Anti-street harassment activists rally in NYC

    Activists from various anti-street harassment groups held a rally in New York City on Saturday featuring music, spoken word poetry, dance and giant inflatable cats.
    A rally against street harassment at Washington Square Park in Manhattan on Saturday. (WNV/Ashoka Jegroo)
    A rally against street harassment at Washington Square Park in Manhattan on Saturday. (WNV/Ashoka Jegroo)

    Activists from various anti-street harassment groups held a rally in New York City on Saturday featuring music, spoken word poetry, dance and giant inflatable cats.

    The rally was aimed at raising awareness about sexual harassment in public spaces and featured women from various backgrounds sharing their experiences and frustrations with street harassment.

    “When we talk about street harassment, we’re talking about things that start with verbal harassment, catcalling,” Debjani Roy, deputy director of Hollaback!, said. “It can also escalate into things like groping, touching, following, but also all the way in the direction of public exposure and sexual assault.”

    The event, hosted by Hollaback! and co-sponsored by a number of other groups, took place in Washington Square Park alongside a 12-foot inflatable “cat against catcalling.” After Public Advocate Letitia “Tish” James opened up the event, speakers and artists performed and told their stories of being whistled at, catcalled, and objectified in public.

    “We are here today because countless women and men are being victimized and harassed in our streets and our public places and they are not getting justice,” James said. “We are here because strangers think it’s okay to say what they want to whomever they want, but we’re here to fight back.”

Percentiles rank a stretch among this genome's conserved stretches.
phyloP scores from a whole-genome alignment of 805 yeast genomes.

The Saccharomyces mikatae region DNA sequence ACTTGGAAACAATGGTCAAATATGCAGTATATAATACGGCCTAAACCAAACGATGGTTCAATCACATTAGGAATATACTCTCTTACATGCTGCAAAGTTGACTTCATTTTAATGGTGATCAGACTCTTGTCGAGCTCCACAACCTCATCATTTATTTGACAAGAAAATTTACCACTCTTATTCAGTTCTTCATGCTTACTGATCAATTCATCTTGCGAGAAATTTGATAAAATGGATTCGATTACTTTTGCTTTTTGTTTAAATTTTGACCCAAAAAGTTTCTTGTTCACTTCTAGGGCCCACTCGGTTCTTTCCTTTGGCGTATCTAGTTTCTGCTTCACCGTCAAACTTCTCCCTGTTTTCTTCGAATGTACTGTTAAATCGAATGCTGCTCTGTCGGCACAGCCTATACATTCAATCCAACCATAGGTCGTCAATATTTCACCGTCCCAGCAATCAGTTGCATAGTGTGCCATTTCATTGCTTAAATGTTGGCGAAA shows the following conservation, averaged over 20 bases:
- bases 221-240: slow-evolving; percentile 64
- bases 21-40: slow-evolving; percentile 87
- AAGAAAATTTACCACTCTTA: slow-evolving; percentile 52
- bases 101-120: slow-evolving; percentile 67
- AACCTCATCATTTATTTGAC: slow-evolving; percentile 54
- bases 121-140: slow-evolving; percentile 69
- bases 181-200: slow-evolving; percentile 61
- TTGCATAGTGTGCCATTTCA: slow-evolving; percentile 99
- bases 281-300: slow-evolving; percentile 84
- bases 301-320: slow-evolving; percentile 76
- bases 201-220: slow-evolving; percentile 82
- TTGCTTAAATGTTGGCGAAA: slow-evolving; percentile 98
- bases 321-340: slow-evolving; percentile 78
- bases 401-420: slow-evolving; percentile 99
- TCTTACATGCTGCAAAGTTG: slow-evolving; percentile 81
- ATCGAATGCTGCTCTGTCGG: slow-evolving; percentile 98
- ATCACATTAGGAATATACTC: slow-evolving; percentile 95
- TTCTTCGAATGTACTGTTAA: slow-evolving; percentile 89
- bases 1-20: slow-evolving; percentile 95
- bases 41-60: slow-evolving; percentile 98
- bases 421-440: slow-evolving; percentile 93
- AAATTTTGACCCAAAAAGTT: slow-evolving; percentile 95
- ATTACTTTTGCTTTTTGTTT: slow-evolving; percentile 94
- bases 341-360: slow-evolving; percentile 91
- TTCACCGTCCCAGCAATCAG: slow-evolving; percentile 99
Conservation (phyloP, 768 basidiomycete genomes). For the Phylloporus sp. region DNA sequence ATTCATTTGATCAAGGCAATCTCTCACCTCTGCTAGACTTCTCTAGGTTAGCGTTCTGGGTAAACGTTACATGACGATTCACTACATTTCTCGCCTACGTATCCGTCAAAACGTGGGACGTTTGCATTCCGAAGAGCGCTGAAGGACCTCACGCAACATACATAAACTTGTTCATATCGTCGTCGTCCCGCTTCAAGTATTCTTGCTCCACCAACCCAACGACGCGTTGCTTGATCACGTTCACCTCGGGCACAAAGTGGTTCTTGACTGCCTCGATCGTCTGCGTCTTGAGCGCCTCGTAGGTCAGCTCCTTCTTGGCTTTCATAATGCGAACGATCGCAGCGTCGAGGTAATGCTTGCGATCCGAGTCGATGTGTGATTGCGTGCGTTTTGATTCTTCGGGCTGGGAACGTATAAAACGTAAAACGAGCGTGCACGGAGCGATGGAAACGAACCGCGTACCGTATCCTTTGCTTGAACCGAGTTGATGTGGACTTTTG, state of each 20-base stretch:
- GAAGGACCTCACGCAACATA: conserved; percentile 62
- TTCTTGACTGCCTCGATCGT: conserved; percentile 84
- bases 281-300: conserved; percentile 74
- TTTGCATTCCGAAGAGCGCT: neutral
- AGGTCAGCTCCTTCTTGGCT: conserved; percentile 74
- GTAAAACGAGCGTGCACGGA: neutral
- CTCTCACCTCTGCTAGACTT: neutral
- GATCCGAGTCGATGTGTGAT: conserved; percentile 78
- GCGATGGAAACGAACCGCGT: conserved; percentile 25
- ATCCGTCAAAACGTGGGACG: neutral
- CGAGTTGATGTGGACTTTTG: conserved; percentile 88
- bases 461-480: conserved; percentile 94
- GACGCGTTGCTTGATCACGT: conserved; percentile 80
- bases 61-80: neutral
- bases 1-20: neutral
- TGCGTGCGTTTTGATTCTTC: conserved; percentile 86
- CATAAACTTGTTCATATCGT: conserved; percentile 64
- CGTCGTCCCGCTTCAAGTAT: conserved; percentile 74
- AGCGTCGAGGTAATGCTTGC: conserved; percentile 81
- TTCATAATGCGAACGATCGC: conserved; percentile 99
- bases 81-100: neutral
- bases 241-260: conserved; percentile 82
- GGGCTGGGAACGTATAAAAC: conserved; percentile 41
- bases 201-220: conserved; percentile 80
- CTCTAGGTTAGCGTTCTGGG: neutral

In an often-cited study by Stop Street Harassment done in June 2014, 65 percent of women and 25 percent of men report having experienced street harassment. The study also found that “persons of color, lower-income people, and persons who identify as lesbian, gay, bisexual or transgender were disproportionately affected by street harassment overall.”

    Due to this fact, the rally made sure to feature queer, trans and disabled women of color as speakers and performers. LaLa Zannell of the NYC Anti-Violence Project spoke about trans experiences with harassment and violence while Thereasa Macintosh of Voices of Women Organizing Project spoke about the experiences of disabled women. And in between dance routines by the Sydnie L. Mosley Dance Company and anti-street harassment song performances by Sarah Kervin, there were spoken word poems about catcalls, discussions of women in the media, and calls for people to more openly speak out against street harassment. After the speakers and performances, there were several workshops held including a dance workshop and a self-defense workshop.

    “These rallies are an opportunity for community members to get together, to share their stories, to hear other people’s stories, to hear the work of other organizations,” Roy said. “It’s an opportunity for us to gather on a beautiful Saturday afternoon and give importance and credence to the issue as a group. And also to chalk-walk and have some fun, post our slogans, and have an empowering experience overall.”



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